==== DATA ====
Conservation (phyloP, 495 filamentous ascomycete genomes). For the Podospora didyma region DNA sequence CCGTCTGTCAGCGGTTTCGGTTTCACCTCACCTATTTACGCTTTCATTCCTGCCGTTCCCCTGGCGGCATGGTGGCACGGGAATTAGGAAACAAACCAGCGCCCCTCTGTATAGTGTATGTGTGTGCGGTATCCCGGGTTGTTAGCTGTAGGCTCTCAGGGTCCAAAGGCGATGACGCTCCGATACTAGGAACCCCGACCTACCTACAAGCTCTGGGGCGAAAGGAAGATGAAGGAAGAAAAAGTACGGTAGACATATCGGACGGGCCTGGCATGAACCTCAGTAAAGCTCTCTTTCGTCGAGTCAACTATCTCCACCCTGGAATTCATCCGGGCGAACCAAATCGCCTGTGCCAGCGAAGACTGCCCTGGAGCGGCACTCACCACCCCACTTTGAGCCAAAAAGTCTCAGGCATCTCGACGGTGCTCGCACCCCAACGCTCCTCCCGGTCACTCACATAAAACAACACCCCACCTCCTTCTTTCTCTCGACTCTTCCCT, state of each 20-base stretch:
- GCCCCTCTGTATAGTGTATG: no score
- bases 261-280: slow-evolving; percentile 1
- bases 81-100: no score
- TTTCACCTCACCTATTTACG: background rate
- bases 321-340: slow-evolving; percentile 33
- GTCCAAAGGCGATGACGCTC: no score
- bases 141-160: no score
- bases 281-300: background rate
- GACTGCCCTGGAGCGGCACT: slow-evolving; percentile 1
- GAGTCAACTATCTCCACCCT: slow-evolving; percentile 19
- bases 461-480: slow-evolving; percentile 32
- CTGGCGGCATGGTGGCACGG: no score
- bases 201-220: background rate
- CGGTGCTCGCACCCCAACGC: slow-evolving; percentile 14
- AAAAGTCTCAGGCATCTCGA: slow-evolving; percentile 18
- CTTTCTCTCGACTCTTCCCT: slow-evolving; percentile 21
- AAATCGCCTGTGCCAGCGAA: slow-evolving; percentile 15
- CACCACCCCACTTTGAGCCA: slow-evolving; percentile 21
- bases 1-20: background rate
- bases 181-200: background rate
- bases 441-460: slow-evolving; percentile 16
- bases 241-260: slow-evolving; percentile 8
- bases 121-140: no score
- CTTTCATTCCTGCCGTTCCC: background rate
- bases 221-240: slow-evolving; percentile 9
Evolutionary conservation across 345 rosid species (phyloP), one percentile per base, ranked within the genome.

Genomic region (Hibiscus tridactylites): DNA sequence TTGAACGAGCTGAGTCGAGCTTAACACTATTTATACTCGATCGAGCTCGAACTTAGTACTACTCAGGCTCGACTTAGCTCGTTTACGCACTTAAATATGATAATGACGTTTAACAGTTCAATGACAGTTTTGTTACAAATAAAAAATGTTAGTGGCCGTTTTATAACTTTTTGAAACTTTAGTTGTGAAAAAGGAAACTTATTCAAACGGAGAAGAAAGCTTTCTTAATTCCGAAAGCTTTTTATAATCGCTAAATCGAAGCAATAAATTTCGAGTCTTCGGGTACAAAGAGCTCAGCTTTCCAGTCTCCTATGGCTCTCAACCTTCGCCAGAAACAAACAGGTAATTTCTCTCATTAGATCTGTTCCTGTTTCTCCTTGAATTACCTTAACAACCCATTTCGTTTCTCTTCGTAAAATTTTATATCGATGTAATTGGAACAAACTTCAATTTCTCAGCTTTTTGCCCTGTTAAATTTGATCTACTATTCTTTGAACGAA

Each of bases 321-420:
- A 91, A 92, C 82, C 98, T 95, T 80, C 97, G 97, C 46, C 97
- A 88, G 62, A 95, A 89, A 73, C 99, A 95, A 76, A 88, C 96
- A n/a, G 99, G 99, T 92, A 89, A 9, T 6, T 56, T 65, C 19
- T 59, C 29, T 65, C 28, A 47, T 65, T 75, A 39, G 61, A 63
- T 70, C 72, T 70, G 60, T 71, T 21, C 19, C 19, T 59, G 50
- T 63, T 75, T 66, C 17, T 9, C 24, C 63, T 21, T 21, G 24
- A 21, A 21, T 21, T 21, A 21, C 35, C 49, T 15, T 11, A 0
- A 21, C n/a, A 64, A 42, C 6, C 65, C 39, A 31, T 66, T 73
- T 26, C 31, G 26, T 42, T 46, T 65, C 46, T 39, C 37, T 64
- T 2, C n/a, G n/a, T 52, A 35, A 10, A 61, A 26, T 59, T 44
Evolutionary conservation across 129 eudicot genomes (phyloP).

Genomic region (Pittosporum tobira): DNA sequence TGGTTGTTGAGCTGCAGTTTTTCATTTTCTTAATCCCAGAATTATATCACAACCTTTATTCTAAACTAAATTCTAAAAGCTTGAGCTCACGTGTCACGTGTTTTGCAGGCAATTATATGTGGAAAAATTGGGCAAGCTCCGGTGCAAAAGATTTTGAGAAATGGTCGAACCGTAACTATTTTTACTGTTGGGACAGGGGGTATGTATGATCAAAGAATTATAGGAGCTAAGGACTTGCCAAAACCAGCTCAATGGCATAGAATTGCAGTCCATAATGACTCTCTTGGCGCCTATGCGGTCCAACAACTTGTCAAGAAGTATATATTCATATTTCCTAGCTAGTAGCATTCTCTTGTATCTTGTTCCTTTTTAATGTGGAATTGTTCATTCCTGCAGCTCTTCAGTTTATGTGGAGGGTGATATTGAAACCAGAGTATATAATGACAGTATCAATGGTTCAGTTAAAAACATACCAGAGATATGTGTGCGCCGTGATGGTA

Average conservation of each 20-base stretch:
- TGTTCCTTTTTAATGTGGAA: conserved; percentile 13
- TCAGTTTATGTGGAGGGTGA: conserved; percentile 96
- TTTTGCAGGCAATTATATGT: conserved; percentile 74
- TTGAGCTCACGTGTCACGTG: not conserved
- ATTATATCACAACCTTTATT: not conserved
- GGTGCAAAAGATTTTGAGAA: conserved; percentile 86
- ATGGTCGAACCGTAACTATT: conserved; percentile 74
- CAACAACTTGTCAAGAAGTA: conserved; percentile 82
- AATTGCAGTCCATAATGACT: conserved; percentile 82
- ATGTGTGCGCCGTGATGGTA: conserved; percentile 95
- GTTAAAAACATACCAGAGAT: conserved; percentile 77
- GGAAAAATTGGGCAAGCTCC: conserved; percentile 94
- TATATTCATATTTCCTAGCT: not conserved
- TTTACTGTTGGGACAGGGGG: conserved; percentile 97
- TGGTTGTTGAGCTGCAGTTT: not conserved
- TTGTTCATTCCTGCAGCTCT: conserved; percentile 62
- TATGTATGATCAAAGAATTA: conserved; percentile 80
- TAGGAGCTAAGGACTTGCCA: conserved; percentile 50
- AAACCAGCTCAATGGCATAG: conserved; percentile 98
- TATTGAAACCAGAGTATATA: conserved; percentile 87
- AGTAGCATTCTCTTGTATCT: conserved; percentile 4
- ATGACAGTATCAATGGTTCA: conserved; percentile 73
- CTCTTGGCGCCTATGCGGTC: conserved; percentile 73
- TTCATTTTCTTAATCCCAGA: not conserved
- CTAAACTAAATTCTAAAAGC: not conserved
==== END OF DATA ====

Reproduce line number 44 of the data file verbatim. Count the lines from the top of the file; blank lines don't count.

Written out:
- TCAGTTTATGTGGAGGGTGA: conserved; percentile 96